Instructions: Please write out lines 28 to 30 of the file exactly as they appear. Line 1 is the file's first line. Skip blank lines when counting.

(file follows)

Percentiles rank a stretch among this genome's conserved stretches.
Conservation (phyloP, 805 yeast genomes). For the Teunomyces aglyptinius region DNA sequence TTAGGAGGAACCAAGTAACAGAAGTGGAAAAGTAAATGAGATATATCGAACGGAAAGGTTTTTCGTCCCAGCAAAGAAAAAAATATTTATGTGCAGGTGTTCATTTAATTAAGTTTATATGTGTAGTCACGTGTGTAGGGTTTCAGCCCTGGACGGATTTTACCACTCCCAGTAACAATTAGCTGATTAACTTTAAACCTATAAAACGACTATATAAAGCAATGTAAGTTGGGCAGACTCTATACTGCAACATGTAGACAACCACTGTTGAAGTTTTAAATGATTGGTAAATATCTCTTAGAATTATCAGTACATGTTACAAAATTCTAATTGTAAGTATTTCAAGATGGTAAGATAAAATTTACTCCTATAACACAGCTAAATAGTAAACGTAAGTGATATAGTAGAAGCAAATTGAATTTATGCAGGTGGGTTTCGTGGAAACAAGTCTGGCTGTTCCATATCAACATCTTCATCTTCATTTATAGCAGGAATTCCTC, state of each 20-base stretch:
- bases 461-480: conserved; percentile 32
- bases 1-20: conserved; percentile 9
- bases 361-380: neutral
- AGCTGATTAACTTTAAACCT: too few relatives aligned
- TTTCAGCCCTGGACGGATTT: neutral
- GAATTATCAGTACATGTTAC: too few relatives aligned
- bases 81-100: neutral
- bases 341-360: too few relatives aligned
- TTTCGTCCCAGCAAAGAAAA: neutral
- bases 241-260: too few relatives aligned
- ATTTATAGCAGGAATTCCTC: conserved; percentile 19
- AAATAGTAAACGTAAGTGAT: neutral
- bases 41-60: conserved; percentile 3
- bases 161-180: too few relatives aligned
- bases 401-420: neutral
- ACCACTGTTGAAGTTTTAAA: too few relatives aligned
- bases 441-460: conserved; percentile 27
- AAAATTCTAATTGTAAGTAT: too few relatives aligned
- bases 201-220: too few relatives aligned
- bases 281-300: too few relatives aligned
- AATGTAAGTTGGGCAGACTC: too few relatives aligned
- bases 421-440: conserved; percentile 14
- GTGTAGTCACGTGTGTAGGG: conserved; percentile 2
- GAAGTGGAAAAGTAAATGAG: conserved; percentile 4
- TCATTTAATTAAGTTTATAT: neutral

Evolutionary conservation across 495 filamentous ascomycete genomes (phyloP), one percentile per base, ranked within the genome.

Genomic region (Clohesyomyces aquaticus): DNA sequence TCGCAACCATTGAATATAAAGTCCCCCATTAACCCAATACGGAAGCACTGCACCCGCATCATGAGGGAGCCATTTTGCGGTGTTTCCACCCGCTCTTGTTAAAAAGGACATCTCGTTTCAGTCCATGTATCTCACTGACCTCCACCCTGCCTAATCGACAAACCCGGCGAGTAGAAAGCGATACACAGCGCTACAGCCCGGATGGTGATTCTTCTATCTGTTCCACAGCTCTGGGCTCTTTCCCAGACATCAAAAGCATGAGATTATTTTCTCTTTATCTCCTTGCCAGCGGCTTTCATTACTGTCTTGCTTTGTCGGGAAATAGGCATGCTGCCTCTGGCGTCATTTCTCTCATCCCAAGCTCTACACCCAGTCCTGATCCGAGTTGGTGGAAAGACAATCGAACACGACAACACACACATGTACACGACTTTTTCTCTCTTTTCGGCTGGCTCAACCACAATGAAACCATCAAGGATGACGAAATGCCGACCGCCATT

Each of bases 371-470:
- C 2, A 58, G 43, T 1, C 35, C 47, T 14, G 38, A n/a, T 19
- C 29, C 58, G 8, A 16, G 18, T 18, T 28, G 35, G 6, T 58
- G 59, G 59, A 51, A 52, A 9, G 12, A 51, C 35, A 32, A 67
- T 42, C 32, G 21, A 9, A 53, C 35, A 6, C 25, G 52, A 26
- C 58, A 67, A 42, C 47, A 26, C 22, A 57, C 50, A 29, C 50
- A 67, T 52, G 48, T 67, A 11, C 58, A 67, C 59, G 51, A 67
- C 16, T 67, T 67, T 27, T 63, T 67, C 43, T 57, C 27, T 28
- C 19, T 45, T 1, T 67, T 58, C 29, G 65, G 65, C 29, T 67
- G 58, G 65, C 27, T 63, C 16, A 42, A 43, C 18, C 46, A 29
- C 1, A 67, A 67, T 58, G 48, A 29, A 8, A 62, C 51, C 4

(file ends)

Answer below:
Evolutionary conservation across 495 filamentous ascomycete genomes (phyloP), one percentile per base, ranked within the genome.

Genomic region (Clohesyomyces aquaticus): DNA sequence TCGCAACCATTGAATATAAAGTCCCCCATTAACCCAATACGGAAGCACTGCACCCGCATCATGAGGGAGCCATTTTGCGGTGTTTCCACCCGCTCTTGTTAAAAAGGACATCTCGTTTCAGTCCATGTATCTCACTGACCTCCACCCTGCCTAATCGACAAACCCGGCGAGTAGAAAGCGATACACAGCGCTACAGCCCGGATGGTGATTCTTCTATCTGTTCCACAGCTCTGGGCTCTTTCCCAGACATCAAAAGCATGAGATTATTTTCTCTTTATCTCCTTGCCAGCGGCTTTCATTACTGTCTTGCTTTGTCGGGAAATAGGCATGCTGCCTCTGGCGTCATTTCTCTCATCCCAAGCTCTACACCCAGTCCTGATCCGAGTTGGTGGAAAGACAATCGAACACGACAACACACACATGTACACGACTTTTTCTCTCTTTTCGGCTGGCTCAACCACAATGAAACCATCAAGGATGACGAAATGCCGACCGCCATT

Each of bases 371-470: